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James Monroe's Letters to Edmund Randolf

About the Letter

Link to Transcription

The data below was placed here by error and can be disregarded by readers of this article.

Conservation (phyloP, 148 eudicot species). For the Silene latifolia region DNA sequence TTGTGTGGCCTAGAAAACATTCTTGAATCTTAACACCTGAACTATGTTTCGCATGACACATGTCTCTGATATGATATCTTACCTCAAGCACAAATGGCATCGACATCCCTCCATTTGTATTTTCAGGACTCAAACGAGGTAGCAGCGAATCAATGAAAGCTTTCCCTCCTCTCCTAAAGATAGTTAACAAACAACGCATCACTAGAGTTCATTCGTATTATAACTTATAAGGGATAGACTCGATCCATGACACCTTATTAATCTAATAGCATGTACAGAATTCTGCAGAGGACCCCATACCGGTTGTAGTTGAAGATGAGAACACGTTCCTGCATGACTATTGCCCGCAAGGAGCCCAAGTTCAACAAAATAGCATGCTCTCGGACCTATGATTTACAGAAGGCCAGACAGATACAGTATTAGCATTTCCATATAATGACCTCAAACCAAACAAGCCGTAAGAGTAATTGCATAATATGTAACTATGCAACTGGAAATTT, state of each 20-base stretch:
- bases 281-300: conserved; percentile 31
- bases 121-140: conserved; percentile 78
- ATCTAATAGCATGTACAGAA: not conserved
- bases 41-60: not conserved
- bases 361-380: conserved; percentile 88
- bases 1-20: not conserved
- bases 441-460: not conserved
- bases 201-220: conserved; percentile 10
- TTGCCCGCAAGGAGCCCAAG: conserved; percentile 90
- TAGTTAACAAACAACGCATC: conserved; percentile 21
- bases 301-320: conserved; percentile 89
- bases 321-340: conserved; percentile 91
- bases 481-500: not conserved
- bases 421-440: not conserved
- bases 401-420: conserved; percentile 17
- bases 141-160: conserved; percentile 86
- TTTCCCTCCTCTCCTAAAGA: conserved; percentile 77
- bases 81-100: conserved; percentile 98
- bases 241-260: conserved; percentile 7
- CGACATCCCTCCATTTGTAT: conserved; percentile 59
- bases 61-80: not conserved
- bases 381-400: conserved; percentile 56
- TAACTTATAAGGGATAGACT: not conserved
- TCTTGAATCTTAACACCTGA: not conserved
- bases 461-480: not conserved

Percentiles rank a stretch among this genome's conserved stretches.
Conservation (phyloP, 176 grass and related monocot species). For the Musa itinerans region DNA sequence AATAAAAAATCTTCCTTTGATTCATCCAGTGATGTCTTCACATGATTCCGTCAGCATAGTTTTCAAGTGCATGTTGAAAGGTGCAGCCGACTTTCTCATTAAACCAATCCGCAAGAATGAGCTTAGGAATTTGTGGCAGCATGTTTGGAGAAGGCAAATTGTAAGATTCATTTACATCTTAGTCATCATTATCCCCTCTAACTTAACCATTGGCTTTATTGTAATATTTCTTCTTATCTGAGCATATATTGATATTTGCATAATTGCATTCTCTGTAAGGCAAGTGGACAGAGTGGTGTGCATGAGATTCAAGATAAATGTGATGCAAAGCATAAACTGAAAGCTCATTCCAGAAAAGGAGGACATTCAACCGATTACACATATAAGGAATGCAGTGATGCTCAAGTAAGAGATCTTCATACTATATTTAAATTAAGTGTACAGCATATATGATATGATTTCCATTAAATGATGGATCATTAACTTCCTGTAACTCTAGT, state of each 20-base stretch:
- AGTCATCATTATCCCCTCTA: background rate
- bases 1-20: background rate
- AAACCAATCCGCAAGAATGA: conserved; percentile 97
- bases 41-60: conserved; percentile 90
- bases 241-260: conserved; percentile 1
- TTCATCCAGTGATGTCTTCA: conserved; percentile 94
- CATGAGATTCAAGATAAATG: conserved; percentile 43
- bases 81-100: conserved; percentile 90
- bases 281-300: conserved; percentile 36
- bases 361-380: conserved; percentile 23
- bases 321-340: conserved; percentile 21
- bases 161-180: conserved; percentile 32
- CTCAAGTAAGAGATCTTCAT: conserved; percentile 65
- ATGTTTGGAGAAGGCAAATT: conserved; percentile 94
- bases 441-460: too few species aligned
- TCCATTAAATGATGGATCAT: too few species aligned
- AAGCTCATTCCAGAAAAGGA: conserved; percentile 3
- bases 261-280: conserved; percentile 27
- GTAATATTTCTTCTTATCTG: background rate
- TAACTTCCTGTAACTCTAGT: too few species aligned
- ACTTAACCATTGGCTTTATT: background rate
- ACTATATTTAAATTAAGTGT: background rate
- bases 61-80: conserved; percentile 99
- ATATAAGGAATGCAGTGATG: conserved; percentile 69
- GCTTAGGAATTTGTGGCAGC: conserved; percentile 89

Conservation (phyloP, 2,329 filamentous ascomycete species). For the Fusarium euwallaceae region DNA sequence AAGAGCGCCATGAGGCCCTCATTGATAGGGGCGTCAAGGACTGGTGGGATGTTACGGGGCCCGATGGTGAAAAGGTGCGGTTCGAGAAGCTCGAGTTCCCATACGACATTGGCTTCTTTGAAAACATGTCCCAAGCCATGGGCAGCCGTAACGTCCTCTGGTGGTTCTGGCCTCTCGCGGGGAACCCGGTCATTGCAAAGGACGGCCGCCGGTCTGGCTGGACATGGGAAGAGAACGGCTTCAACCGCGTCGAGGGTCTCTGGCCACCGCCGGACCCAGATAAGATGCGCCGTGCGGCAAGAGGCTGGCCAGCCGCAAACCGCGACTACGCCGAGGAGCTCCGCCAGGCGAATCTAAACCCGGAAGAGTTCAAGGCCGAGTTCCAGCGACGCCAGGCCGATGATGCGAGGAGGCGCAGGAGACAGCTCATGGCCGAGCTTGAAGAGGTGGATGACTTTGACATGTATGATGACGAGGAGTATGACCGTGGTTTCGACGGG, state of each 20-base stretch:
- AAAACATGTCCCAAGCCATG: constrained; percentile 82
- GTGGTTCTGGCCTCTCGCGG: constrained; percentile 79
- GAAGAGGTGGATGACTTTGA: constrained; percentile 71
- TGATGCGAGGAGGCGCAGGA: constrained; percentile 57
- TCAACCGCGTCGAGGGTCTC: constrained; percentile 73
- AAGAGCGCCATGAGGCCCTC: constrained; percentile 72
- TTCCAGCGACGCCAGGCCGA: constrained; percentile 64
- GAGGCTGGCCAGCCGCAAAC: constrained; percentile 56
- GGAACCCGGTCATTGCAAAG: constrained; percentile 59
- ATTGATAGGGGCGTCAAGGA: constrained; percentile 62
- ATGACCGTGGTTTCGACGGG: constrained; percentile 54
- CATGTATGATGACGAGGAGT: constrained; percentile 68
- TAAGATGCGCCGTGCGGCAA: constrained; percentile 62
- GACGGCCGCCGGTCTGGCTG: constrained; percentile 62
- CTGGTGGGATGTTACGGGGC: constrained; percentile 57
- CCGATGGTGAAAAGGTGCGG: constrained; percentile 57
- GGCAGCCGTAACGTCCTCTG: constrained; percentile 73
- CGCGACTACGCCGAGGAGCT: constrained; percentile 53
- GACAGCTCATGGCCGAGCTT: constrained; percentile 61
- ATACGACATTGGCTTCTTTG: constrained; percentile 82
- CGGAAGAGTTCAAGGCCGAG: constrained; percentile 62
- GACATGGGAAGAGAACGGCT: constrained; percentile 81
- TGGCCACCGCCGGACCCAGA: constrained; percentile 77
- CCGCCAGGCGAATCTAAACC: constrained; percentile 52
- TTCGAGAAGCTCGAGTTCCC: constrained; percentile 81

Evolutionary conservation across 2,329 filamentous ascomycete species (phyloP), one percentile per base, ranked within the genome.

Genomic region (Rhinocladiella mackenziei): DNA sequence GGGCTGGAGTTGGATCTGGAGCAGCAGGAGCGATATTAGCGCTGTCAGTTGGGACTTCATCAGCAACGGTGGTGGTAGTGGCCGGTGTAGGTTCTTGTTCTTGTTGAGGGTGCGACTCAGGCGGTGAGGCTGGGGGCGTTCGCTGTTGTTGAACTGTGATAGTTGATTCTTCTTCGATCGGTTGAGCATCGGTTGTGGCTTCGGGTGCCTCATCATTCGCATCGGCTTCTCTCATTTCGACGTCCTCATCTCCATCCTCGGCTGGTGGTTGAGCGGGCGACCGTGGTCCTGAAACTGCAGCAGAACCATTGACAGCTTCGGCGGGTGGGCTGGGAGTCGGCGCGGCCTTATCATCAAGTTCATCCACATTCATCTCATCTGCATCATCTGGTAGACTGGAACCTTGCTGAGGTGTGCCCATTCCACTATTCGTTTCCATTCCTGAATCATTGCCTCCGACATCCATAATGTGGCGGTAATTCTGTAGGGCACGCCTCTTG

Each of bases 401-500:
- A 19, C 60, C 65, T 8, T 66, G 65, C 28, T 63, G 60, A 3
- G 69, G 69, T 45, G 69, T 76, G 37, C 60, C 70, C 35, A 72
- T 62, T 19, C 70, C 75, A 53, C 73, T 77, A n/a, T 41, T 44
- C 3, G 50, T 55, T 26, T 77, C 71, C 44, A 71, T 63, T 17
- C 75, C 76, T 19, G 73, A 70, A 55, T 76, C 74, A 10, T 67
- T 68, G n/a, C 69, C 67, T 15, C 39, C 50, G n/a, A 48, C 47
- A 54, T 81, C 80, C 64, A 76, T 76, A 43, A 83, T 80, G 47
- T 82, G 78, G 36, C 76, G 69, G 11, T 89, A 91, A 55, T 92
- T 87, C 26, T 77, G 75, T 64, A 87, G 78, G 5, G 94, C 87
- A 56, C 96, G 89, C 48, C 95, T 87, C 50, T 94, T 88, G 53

This October 16, 1794 letter is dominated by two specific themes: the French commercial system and French concerns over espionage. The letter begins with Monroe complaining about the embarrassments Americans are suffering as a result of the French commercial system. He notes how the “commerce of France” is run by government bureaucrats and that all private trade is strictly forbidden. Monroe then offers his own opinion and analysis into the reasoning behind such measures. Monroe explains how he thinks the commercial system is about to return to the private sector and become a free market enterprise. Halfway through the letter, Monroe abruptly changes the subject and begins to discuss French concerns of potential spies. More specifically, Monroe highlights some explicit worries expressed by the French Commissary of Foreign Affairs that there may be several American citizens working as spies for England. The French government even claims to have some these spies in confinement. The letter closes with Monroe’s updates on the war in Europe and details Holland's vulnerability to French attack. Furthermore, he expresses that Austria, Prussia, and Spain are actively seeking peace and wish to withdraw from the war.